In FIG. 2B a filler material 56 is deposited over the first conductive element 54 and the shield insulation layer 52, to a thickness that is sufficient to have a top surface, S1, of the filler material 56 lie substantially parallel to a top surface, S2, of the portion of the shield insulation layer 52 that lies under the first conductive element 54. The filler material 56 is later used as a lap stop to facilitate lapping termination, and therefore a material and corresponding thickness that are appropriate for such application is used. For example, the filler material 56 can be silicon nitride (Si3N4) with a thickness in the range of about 0.05 microns to about 0.5 microns. Therefore, the depth D of the etched shield insulation layer is chosen such that proper deposition of the filler material 56 results in a corresponding thickness that is appropriate for the material used.

A second metal layer 58 is also deposited over the filler material 56 to a thickness that is approximately equal to the thickness tm of the first conductive element 54. The second metal layer 58 is further deposited in a manner that results in a minimal thickness, tsw, of the material being deposited along a portion, or sidewall SW, of the filler material 56 surface. The importance of the value of tsw will be made apparent by the below description regarding FIG. 2D. As is further shown in FIG. 2B, lap stop material 60 is deposited over the second metal layer 58, thereby forming an intermediate read sensor structure 62. As is well known to those skilled in the art, the thickness of and material used for the lap stop material 60 is sufficient to facilitate the termination of a lapping process applied to the top of the lap stop material 60, before lapping substantially all of the lap stop material 60. Preferably, this thickness is approximately equal to the thickness of the filler material 56, and is in the range of about 0.05 microns to about 0.5 microns. The lap stop material 60 can be one of various materials, the suitability of which would be well known to those skilled in the art. For example, using the same material as that used for the fill material 56, such as silicon nitride (Si3N4), is preferable.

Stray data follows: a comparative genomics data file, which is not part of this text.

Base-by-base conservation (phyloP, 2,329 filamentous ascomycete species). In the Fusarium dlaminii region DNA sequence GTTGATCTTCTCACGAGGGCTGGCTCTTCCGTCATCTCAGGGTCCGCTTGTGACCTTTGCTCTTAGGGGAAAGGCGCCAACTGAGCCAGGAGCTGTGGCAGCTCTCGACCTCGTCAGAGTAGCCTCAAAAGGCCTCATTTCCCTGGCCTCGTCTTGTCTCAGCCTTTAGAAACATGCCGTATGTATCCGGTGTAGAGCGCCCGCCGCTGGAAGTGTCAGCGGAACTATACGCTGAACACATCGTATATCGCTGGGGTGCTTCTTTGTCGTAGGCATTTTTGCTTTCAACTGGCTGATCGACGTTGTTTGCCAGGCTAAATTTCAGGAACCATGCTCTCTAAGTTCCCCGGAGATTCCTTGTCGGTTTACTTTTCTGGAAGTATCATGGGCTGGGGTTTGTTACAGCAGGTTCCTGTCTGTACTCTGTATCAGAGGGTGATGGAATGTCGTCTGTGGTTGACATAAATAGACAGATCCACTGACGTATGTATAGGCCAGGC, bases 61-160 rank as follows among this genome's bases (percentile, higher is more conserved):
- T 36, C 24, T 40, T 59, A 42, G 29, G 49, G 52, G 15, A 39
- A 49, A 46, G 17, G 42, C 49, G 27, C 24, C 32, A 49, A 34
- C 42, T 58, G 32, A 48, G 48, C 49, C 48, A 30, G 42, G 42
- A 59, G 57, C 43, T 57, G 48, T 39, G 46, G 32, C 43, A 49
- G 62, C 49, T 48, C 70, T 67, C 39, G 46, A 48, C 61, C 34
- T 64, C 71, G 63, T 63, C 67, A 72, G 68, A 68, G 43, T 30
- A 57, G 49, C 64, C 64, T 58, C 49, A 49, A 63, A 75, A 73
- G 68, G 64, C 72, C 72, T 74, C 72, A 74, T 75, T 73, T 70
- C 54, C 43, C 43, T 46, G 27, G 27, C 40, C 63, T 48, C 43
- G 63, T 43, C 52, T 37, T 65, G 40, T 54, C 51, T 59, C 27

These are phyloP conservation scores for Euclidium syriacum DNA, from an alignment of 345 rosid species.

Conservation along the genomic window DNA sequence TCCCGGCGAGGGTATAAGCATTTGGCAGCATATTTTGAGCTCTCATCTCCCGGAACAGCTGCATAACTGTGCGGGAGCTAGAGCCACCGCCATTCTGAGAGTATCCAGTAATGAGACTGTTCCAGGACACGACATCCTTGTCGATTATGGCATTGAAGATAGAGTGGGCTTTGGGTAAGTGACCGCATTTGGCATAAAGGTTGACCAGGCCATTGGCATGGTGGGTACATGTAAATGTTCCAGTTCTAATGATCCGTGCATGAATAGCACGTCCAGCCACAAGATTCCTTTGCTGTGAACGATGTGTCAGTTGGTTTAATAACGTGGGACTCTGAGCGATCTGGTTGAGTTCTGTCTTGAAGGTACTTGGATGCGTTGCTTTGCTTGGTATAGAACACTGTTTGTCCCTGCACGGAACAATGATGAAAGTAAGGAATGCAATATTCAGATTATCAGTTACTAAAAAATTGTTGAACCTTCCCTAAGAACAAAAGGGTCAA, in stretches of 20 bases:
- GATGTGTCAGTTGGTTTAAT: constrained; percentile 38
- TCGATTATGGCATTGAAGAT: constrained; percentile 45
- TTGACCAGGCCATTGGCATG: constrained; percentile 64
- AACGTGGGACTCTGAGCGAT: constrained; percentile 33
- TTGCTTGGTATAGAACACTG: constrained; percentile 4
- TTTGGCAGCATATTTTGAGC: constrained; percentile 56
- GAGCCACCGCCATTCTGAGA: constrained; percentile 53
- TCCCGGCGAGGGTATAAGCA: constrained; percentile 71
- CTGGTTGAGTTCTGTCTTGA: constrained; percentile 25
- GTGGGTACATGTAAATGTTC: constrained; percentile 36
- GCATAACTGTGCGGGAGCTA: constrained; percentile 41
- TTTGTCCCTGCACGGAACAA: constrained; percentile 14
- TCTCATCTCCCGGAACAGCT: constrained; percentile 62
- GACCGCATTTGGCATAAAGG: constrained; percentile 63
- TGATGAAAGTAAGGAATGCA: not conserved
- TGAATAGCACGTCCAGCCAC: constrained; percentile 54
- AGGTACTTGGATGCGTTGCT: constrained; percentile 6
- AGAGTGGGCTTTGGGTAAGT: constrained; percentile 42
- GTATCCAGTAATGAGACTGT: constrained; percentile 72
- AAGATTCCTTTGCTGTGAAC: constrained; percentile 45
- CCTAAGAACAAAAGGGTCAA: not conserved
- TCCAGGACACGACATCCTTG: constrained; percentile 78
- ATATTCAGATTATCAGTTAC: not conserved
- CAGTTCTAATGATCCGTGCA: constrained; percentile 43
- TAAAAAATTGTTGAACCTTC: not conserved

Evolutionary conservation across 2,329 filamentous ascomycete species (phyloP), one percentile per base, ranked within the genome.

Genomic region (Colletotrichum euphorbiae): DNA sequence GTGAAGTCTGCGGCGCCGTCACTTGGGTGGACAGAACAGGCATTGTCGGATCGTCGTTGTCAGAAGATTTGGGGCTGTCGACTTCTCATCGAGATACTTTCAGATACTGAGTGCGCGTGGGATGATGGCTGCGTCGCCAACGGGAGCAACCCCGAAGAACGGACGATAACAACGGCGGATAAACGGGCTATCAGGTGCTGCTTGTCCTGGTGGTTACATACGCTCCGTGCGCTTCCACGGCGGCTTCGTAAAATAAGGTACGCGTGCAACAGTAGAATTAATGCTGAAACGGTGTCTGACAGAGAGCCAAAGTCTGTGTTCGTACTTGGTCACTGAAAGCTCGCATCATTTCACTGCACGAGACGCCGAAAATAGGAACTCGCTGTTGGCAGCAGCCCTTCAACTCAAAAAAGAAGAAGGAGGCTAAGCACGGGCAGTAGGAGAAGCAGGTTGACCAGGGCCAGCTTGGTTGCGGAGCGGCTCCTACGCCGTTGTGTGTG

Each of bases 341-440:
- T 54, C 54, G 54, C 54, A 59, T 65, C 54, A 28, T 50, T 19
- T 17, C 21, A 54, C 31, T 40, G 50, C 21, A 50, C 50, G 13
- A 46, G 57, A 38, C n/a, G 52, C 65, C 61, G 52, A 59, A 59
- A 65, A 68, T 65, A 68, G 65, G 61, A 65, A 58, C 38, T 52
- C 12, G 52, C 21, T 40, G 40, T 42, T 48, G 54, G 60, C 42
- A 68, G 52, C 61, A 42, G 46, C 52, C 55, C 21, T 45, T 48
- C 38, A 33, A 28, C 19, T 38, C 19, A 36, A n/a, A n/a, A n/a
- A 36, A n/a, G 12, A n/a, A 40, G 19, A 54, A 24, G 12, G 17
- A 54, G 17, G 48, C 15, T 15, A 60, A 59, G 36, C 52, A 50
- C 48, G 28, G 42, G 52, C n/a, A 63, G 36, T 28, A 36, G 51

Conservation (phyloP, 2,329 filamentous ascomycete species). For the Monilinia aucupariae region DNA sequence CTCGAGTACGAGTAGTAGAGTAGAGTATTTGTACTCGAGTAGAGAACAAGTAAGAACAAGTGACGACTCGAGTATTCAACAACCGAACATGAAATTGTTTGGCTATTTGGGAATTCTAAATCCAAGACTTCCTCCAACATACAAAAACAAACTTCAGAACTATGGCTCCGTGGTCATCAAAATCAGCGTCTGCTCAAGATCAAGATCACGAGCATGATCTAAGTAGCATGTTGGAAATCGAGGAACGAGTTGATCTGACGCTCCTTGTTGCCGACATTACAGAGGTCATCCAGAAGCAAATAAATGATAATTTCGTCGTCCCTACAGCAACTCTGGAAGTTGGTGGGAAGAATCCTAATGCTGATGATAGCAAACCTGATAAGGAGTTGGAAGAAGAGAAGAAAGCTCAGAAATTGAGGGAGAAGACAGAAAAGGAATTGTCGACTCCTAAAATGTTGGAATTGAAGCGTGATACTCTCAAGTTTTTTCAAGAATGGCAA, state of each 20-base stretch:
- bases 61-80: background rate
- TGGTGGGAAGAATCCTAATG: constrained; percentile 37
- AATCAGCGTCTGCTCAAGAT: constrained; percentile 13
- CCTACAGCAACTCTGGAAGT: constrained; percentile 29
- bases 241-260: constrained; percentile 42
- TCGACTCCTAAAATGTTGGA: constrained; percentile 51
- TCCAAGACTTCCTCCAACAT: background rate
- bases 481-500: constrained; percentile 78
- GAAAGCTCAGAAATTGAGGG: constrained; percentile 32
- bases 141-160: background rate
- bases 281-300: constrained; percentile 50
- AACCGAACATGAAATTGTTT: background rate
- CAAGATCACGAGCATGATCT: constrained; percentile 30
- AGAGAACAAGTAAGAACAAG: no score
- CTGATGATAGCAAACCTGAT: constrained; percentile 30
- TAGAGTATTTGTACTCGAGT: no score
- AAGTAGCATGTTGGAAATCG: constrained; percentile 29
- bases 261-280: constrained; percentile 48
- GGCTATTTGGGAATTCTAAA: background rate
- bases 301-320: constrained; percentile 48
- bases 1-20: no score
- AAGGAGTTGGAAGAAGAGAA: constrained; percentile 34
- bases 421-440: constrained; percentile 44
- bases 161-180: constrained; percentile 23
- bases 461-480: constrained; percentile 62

FIG. 2C depicts the result of such a lapping process. Any suitable lapping process, such as chemical mechanical polishing (CMP), can be used to planarize the surface of the intermediate read sensor structure 62, thereby removing portions of the filler material 56, the second metal layer 58, and the lap stop material 60. FIG. 2D shows the remainder of the second metal layer 58 that forms a second conductive element, or conductor, after removal of the remaining lap stop material 60, those portions of the filler material 56 that were above the first conductor 54 and between the first and second conductive elements 54 and 58, and that portion, with the thickness tsw, of the second metal layer 58 deposited along the sidewall SW of the filler material 58 surface. Various methods known to those skilled in the art can be used to remove these materials, for example, reactive ion etching (RIE). The remaining structure 63 is a metal layer 64, having an upper surface, S3, that is formed over a substrate (the first immediately adjacent layer of which being here formed by the shield insulation layer 52 and the filler material 56). In addition, the metal layer 64 is separated by a gap 66 that was formed by the removal of the filler material 56 from between the first and second conductive elements 54, 58. By minimizing the sidewall deposition, the final read track width and groove angle can be influenced.